As an example, this play doesn’t not count toward Alex Len’s Screen Assist total, because Young didn’t shoot the ball off the high ball screen:
Watch Lance Stephenson, who was tasked with guarding Taurean Prince on this play. As Len rolls down the paint toward the basket, it’s his job to rotate over and tag Len to prevent the easy dunk. Prince is wide open and Young finds him for an easy three as a result of Stephenson’s movement. There’s no doubt that Len’s screen and roll toward the rim created just as much space as Young’s drive and pass to Prince in the corner, but Len gets no credit for that.
A pass-first point guard in Young playing in a pass-first system Pierce has helped to construct in Atlanta will tank the team’s Screen Assists numbers throughout the season. For comparison, the Hawks finished third in Screen Assists last season with Dennis Schröder at the helm, heavily fueled by the fact that Schröder is not a drive-and-dish point guard, but instead a drive-and-score point guard. And, by the way, the Hawks still finished in the bottom five in offensive rating last season, despite the large number of Screen Assists.
Perhaps the most important aspect of analyzing a team’s Screen Assists is that there’s no real positive correlation between Screen Assists rank and Offensive Rating rank over the last three years, since the NBA has been publishing their Screen Assists data. At best, there’s a very weak correlation, but not one that would make a coach rethink their offensive system. Some of the very best offenses in the league shoot off screens as a significant part of their offense, but others don’t and are still very successful. Another rookie point guard in Cleveland has his team ranked fourth in Screen Assists, but Collin Sexton’s Cavaliers remain near the bottom of the barrel in overall offensive efficiency.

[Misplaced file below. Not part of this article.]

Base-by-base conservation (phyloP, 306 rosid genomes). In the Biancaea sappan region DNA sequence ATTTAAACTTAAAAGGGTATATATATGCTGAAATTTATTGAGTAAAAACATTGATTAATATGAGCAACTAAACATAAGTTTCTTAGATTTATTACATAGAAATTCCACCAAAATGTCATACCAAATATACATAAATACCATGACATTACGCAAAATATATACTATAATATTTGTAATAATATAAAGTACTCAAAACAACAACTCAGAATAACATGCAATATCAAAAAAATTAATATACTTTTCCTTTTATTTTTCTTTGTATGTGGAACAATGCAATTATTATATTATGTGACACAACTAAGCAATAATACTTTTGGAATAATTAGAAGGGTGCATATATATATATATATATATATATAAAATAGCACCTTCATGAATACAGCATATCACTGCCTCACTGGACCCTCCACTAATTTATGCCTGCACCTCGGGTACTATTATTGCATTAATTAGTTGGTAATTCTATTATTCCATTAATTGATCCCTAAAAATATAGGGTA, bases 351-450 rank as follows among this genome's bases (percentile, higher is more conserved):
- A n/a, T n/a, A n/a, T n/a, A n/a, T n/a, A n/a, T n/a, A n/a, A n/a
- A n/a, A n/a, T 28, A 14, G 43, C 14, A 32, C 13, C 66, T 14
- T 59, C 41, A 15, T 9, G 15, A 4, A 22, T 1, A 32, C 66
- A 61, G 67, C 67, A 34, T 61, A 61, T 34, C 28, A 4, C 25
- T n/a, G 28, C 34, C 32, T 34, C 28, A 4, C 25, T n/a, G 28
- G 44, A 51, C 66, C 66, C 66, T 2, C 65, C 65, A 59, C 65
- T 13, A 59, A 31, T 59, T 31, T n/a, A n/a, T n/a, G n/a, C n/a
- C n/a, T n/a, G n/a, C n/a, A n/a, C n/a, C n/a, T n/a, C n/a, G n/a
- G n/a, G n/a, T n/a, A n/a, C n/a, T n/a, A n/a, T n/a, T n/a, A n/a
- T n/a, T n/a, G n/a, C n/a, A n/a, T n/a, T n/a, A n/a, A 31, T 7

Screen Assists can be a great tool to see which big men are creating space for their point guards to score and which teams use pick-and-roll or off-ball screens to directly manufacture offense, but just because it’s another area in which the Hawks fall short offensively doesn’t mean that there’s something inherently wrong with Pierce’s offense or that their big men aren’t doing their jobs offensively. It’s important, as with any single statistic, to look at the context in which that statistic is counted and how a team could still be successful despite being near the bottom in a statistic that common sense would say has a strong correlation with offensive success.
In this case, Screen Assists are counted in a very particular way that devalues what the Hawks do in their passing game and doesn’t have a strong league-wide correlation with offensive rating rank, leading to questions about its overall usefulness as a key metric on which to judge a coach’s offensive system.